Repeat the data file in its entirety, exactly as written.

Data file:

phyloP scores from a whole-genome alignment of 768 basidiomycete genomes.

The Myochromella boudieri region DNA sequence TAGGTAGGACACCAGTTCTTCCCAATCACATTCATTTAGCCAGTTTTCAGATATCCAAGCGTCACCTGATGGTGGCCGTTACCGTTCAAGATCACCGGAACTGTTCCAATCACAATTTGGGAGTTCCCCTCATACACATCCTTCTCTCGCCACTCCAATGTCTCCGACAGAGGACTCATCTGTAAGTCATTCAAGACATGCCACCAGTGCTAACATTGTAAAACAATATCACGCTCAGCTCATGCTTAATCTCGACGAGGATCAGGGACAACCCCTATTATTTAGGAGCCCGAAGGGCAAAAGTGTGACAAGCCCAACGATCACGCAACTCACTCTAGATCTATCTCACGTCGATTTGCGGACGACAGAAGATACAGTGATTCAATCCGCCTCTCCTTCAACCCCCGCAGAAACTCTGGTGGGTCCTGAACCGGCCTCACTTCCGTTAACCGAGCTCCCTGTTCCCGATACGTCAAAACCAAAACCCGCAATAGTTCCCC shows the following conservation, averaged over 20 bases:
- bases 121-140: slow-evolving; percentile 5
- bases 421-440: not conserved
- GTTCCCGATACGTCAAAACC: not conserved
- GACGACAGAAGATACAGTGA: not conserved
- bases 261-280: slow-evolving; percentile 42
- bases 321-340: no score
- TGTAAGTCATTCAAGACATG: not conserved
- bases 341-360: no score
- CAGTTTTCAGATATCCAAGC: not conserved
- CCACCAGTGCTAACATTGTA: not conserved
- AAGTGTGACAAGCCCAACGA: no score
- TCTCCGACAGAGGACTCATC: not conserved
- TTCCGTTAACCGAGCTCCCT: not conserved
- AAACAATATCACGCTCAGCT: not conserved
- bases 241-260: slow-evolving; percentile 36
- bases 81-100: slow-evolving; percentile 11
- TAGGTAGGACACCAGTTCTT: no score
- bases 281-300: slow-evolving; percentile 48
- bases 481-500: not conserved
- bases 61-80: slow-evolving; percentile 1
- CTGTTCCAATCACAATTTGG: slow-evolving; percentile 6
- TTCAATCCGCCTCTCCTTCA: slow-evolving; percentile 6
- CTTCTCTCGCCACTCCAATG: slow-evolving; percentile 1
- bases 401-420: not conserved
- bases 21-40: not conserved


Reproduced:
phyloP scores from a whole-genome alignment of 768 basidiomycete genomes.

The Myochromella boudieri region DNA sequence TAGGTAGGACACCAGTTCTTCCCAATCACATTCATTTAGCCAGTTTTCAGATATCCAAGCGTCACCTGATGGTGGCCGTTACCGTTCAAGATCACCGGAACTGTTCCAATCACAATTTGGGAGTTCCCCTCATACACATCCTTCTCTCGCCACTCCAATGTCTCCGACAGAGGACTCATCTGTAAGTCATTCAAGACATGCCACCAGTGCTAACATTGTAAAACAATATCACGCTCAGCTCATGCTTAATCTCGACGAGGATCAGGGACAACCCCTATTATTTAGGAGCCCGAAGGGCAAAAGTGTGACAAGCCCAACGATCACGCAACTCACTCTAGATCTATCTCACGTCGATTTGCGGACGACAGAAGATACAGTGATTCAATCCGCCTCTCCTTCAACCCCCGCAGAAACTCTGGTGGGTCCTGAACCGGCCTCACTTCCGTTAACCGAGCTCCCTGTTCCCGATACGTCAAAACCAAAACCCGCAATAGTTCCCC shows the following conservation, averaged over 20 bases:
- bases 121-140: slow-evolving; percentile 5
- bases 421-440: not conserved
- GTTCCCGATACGTCAAAACC: not conserved
- GACGACAGAAGATACAGTGA: not conserved
- bases 261-280: slow-evolving; percentile 42
- bases 321-340: no score
- TGTAAGTCATTCAAGACATG: not conserved
- bases 341-360: no score
- CAGTTTTCAGATATCCAAGC: not conserved
- CCACCAGTGCTAACATTGTA: not conserved
- AAGTGTGACAAGCCCAACGA: no score
- TCTCCGACAGAGGACTCATC: not conserved
- TTCCGTTAACCGAGCTCCCT: not conserved
- AAACAATATCACGCTCAGCT: not conserved
- bases 241-260: slow-evolving; percentile 36
- bases 81-100: slow-evolving; percentile 11
- TAGGTAGGACACCAGTTCTT: no score
- bases 281-300: slow-evolving; percentile 48
- bases 481-500: not conserved
- bases 61-80: slow-evolving; percentile 1
- CTGTTCCAATCACAATTTGG: slow-evolving; percentile 6
- TTCAATCCGCCTCTCCTTCA: slow-evolving; percentile 6
- CTTCTCTCGCCACTCCAATG: slow-evolving; percentile 1
- bases 401-420: not conserved
- bases 21-40: not conserved